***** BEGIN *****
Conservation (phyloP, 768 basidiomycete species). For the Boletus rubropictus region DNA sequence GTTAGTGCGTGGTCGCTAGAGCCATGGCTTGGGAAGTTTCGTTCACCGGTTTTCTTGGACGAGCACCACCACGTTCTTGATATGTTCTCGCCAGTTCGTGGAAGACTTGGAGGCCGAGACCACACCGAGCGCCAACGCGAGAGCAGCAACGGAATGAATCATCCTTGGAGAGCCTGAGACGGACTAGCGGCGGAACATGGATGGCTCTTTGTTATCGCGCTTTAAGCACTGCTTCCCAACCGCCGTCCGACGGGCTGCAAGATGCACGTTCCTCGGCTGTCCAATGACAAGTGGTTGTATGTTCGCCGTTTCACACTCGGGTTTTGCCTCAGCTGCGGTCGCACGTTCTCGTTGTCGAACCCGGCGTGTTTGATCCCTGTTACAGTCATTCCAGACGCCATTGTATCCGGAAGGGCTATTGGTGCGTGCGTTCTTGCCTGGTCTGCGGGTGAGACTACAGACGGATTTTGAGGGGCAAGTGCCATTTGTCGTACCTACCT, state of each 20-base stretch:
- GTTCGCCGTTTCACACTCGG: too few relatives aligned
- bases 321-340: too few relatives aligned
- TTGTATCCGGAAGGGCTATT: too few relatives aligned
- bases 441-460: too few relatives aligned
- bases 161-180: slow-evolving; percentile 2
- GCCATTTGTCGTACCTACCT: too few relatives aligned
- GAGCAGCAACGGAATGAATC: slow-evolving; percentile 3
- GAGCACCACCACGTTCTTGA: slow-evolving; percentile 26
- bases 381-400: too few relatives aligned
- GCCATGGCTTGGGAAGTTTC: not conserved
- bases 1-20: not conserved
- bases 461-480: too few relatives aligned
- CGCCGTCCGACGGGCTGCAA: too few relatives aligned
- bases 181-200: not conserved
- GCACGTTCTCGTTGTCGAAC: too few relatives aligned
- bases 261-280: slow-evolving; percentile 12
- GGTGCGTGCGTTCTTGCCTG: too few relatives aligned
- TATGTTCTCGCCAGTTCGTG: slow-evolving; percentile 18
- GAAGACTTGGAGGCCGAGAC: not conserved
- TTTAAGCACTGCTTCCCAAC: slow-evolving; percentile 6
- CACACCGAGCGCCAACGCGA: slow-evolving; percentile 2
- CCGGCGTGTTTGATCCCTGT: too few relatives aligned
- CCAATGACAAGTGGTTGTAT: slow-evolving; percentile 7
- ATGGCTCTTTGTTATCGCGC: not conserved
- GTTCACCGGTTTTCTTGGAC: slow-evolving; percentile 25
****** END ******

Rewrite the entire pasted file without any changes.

Conservation (phyloP, 768 basidiomycete species). For the Boletus rubropictus region DNA sequence GTTAGTGCGTGGTCGCTAGAGCCATGGCTTGGGAAGTTTCGTTCACCGGTTTTCTTGGACGAGCACCACCACGTTCTTGATATGTTCTCGCCAGTTCGTGGAAGACTTGGAGGCCGAGACCACACCGAGCGCCAACGCGAGAGCAGCAACGGAATGAATCATCCTTGGAGAGCCTGAGACGGACTAGCGGCGGAACATGGATGGCTCTTTGTTATCGCGCTTTAAGCACTGCTTCCCAACCGCCGTCCGACGGGCTGCAAGATGCACGTTCCTCGGCTGTCCAATGACAAGTGGTTGTATGTTCGCCGTTTCACACTCGGGTTTTGCCTCAGCTGCGGTCGCACGTTCTCGTTGTCGAACCCGGCGTGTTTGATCCCTGTTACAGTCATTCCAGACGCCATTGTATCCGGAAGGGCTATTGGTGCGTGCGTTCTTGCCTGGTCTGCGGGTGAGACTACAGACGGATTTTGAGGGGCAAGTGCCATTTGTCGTACCTACCT, state of each 20-base stretch:
- GTTCGCCGTTTCACACTCGG: too few relatives aligned
- bases 321-340: too few relatives aligned
- TTGTATCCGGAAGGGCTATT: too few relatives aligned
- bases 441-460: too few relatives aligned
- bases 161-180: slow-evolving; percentile 2
- GCCATTTGTCGTACCTACCT: too few relatives aligned
- GAGCAGCAACGGAATGAATC: slow-evolving; percentile 3
- GAGCACCACCACGTTCTTGA: slow-evolving; percentile 26
- bases 381-400: too few relatives aligned
- GCCATGGCTTGGGAAGTTTC: not conserved
- bases 1-20: not conserved
- bases 461-480: too few relatives aligned
- CGCCGTCCGACGGGCTGCAA: too few relatives aligned
- bases 181-200: not conserved
- GCACGTTCTCGTTGTCGAAC: too few relatives aligned
- bases 261-280: slow-evolving; percentile 12
- GGTGCGTGCGTTCTTGCCTG: too few relatives aligned
- TATGTTCTCGCCAGTTCGTG: slow-evolving; percentile 18
- GAAGACTTGGAGGCCGAGAC: not conserved
- TTTAAGCACTGCTTCCCAAC: slow-evolving; percentile 6
- CACACCGAGCGCCAACGCGA: slow-evolving; percentile 2
- CCGGCGTGTTTGATCCCTGT: too few relatives aligned
- CCAATGACAAGTGGTTGTAT: slow-evolving; percentile 7
- ATGGCTCTTTGTTATCGCGC: not conserved
- GTTCACCGGTTTTCTTGGAC: slow-evolving; percentile 25